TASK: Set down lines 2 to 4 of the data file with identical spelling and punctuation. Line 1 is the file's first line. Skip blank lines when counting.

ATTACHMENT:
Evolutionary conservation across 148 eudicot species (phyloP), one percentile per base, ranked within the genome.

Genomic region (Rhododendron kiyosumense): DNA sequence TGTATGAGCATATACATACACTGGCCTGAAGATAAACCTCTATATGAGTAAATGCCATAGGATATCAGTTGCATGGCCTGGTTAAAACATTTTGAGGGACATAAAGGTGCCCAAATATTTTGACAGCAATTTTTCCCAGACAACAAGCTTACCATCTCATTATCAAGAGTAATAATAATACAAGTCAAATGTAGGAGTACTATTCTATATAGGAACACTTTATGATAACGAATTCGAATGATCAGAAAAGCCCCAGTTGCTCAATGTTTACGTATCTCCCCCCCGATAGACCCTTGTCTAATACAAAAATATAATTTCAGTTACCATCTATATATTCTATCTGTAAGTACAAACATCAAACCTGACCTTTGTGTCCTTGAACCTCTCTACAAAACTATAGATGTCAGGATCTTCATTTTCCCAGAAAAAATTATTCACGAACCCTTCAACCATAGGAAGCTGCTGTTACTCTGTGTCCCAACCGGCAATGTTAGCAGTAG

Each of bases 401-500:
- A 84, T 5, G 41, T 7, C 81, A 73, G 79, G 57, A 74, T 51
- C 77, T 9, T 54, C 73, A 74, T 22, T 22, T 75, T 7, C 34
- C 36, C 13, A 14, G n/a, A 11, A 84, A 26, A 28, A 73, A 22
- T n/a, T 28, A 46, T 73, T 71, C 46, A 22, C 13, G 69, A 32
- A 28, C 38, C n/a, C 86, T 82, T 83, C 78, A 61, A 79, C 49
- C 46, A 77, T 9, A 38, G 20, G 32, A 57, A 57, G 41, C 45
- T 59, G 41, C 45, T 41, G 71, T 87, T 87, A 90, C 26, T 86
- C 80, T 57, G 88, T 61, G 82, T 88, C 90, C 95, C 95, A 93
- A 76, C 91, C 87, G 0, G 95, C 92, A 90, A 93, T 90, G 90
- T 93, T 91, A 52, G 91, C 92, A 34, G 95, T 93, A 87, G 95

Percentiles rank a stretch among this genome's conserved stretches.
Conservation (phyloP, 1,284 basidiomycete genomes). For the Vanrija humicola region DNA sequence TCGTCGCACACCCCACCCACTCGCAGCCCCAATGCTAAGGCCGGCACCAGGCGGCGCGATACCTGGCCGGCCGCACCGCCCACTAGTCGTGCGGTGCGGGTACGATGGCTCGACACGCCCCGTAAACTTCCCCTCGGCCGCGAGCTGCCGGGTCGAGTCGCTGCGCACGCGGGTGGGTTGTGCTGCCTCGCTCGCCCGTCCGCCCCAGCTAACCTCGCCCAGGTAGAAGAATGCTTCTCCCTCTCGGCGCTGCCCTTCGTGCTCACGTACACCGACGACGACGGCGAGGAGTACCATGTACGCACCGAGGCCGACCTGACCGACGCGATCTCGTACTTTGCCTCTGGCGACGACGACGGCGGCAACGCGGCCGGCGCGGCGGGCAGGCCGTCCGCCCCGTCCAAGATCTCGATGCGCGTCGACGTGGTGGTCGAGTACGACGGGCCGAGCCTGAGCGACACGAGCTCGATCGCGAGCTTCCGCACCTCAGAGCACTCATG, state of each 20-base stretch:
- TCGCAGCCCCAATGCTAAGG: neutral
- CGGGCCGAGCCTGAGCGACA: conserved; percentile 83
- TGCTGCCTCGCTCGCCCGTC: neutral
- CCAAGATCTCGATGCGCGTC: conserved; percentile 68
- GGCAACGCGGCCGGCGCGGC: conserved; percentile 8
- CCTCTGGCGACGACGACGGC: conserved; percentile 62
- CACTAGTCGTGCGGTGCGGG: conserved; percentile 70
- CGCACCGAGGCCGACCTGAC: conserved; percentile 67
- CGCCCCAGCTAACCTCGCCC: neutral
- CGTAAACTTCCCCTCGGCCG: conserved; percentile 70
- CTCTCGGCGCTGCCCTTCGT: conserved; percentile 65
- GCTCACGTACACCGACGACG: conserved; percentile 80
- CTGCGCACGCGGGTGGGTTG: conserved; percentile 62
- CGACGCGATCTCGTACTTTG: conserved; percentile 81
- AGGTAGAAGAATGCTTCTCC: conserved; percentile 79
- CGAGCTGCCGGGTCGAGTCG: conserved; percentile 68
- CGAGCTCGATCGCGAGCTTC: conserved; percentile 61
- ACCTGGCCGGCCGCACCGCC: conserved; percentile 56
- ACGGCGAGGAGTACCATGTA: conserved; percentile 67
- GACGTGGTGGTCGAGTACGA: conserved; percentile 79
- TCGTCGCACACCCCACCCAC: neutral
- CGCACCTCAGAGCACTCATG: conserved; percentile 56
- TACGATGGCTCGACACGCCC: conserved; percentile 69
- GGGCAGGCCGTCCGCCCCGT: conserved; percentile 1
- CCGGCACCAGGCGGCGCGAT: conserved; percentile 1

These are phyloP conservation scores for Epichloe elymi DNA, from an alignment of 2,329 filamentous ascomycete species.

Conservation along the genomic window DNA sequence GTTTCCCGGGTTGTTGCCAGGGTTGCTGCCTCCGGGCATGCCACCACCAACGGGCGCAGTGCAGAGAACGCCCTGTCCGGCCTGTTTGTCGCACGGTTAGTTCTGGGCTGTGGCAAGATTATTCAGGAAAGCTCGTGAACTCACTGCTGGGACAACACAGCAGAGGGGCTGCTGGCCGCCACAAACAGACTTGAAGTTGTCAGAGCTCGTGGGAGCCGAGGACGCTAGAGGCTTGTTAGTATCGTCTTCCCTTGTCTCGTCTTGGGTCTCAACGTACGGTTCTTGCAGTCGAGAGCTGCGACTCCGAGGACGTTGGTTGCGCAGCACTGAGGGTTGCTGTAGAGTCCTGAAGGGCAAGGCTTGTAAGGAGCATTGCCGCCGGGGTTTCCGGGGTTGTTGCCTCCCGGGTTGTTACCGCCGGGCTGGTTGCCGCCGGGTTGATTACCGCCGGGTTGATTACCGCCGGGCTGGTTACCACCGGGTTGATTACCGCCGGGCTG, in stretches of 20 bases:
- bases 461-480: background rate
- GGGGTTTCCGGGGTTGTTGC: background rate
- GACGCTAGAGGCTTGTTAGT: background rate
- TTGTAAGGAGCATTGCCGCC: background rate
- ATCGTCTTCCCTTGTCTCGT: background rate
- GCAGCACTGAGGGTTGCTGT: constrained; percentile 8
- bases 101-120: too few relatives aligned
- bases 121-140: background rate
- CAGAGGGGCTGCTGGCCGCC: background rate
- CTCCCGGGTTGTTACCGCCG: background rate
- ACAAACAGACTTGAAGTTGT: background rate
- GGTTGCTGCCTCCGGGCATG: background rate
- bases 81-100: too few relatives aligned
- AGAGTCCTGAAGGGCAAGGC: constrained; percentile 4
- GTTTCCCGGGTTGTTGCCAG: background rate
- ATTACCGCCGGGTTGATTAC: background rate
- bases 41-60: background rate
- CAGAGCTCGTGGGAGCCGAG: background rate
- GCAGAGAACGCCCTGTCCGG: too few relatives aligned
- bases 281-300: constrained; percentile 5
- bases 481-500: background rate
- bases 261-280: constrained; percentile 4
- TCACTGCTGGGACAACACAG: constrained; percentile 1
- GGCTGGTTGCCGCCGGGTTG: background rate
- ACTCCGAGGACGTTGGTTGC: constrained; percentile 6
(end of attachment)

Genomic region (Rhododendron kiyosumense): DNA sequence TGTATGAGCATATACATACACTGGCCTGAAGATAAACCTCTATATGAGTAAATGCCATAGGATATCAGTTGCATGGCCTGGTTAAAACATTTTGAGGGACATAAAGGTGCCCAAATATTTTGACAGCAATTTTTCCCAGACAACAAGCTTACCATCTCATTATCAAGAGTAATAATAATACAAGTCAAATGTAGGAGTACTATTCTATATAGGAACACTTTATGATAACGAATTCGAATGATCAGAAAAGCCCCAGTTGCTCAATGTTTACGTATCTCCCCCCCGATAGACCCTTGTCTAATACAAAAATATAATTTCAGTTACCATCTATATATTCTATCTGTAAGTACAAACATCAAACCTGACCTTTGTGTCCTTGAACCTCTCTACAAAACTATAGATGTCAGGATCTTCATTTTCCCAGAAAAAATTATTCACGAACCCTTCAACCATAGGAAGCTGCTGTTACTCTGTGTCCCAACCGGCAATGTTAGCAGTAG

Each of bases 401-500:
- A 84, T 5, G 41, T 7, C 81, A 73, G 79, G 57, A 74, T 51